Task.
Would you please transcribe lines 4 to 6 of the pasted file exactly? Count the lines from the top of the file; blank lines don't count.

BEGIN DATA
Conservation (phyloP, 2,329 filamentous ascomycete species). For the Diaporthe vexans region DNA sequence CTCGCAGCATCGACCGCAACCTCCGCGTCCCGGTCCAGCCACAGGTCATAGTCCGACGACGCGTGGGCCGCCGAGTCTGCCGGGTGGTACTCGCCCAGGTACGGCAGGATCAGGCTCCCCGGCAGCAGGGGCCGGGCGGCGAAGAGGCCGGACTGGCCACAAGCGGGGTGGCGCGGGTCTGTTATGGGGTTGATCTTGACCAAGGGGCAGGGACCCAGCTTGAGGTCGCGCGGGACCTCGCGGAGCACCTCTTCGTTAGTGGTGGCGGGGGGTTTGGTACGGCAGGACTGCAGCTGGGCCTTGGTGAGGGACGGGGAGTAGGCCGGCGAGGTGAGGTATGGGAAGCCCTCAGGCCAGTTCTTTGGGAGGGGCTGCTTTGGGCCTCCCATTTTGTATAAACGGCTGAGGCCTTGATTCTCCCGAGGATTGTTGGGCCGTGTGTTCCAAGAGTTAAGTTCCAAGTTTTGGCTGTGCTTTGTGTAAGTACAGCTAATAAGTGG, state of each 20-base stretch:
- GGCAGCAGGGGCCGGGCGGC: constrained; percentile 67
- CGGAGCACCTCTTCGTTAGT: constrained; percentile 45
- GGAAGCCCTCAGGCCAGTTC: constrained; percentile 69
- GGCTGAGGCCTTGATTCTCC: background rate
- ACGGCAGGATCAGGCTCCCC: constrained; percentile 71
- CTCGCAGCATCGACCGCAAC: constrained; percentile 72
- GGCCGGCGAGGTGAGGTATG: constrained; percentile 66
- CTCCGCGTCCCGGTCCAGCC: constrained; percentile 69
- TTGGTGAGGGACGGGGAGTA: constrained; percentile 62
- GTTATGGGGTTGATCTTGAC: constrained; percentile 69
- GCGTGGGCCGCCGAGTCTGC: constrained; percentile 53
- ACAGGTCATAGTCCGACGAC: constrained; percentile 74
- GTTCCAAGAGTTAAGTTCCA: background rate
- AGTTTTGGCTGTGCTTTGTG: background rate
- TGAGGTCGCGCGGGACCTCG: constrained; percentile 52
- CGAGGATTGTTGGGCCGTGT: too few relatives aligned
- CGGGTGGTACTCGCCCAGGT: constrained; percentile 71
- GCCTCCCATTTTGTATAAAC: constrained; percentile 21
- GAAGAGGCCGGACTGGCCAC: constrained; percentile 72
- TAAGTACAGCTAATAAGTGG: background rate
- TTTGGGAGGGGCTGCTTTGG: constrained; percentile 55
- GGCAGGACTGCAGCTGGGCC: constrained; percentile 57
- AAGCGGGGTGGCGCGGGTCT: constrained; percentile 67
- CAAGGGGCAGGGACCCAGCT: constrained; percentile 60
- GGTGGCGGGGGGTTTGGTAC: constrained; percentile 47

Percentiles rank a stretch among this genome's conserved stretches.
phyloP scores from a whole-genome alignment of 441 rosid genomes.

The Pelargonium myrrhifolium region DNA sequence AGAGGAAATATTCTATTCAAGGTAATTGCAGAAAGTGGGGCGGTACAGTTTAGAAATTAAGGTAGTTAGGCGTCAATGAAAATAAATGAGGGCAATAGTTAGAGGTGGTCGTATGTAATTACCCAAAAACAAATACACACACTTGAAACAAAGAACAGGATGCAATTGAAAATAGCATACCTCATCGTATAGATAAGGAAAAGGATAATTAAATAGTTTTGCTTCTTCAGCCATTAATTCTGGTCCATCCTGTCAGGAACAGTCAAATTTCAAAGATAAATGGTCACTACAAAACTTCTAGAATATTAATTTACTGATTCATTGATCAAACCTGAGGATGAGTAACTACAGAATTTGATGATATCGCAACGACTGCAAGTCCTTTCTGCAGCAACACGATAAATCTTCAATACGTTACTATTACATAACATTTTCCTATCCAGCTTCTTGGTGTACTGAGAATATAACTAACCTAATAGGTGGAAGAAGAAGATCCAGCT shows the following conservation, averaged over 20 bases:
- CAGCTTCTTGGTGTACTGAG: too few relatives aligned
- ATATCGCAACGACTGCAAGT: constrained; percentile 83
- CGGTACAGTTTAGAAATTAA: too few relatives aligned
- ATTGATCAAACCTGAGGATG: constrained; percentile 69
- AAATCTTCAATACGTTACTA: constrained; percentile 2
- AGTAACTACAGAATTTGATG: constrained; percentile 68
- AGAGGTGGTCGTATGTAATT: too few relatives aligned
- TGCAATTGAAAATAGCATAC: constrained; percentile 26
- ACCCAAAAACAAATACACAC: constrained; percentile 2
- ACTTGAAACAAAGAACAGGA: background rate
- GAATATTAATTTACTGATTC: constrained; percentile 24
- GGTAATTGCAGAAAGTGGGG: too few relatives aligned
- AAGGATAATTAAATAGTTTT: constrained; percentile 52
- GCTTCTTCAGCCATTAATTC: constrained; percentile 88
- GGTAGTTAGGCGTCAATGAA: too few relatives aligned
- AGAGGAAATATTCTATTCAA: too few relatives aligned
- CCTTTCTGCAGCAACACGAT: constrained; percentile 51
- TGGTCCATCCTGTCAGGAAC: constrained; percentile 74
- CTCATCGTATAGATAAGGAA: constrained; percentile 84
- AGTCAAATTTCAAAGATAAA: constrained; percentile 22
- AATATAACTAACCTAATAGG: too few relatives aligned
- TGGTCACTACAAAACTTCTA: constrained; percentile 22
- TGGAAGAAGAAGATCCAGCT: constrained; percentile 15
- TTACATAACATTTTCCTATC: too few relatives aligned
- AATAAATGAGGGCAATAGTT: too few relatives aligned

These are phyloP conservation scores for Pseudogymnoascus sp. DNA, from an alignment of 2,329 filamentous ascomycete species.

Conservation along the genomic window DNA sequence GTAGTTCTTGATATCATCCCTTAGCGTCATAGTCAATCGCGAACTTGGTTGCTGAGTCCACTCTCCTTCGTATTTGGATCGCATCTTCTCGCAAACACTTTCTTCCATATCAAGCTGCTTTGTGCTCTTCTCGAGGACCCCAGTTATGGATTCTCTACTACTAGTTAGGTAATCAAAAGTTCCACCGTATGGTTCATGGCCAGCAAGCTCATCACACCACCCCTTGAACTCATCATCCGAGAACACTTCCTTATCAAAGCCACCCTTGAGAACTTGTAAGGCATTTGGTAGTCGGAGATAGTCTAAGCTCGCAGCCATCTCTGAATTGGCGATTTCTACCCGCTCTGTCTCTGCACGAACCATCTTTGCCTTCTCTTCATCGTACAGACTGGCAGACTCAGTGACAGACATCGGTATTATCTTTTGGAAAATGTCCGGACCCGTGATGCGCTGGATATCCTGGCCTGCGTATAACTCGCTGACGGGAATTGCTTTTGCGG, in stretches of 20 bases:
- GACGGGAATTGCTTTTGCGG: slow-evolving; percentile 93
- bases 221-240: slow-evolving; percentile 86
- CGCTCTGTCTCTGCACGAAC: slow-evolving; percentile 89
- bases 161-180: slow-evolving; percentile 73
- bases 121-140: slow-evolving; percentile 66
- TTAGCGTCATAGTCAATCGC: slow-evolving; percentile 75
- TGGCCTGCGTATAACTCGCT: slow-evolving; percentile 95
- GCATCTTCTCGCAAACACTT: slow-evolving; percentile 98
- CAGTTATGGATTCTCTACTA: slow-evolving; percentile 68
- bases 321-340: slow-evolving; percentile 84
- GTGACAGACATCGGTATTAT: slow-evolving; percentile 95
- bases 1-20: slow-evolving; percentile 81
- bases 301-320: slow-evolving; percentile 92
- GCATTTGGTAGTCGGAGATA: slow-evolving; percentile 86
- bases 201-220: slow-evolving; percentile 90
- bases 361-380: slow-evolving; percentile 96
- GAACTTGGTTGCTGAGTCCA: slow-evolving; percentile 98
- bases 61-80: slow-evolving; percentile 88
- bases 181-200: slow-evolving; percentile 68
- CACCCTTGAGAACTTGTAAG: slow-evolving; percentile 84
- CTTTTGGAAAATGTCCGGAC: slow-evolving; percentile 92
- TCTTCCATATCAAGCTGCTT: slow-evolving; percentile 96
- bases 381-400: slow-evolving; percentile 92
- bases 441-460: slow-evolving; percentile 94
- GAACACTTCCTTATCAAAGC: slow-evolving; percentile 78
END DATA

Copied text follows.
- GGAAGCCCTCAGGCCAGTTC: constrained; percentile 69
- GGCTGAGGCCTTGATTCTCC: background rate
- ACGGCAGGATCAGGCTCCCC: constrained; percentile 71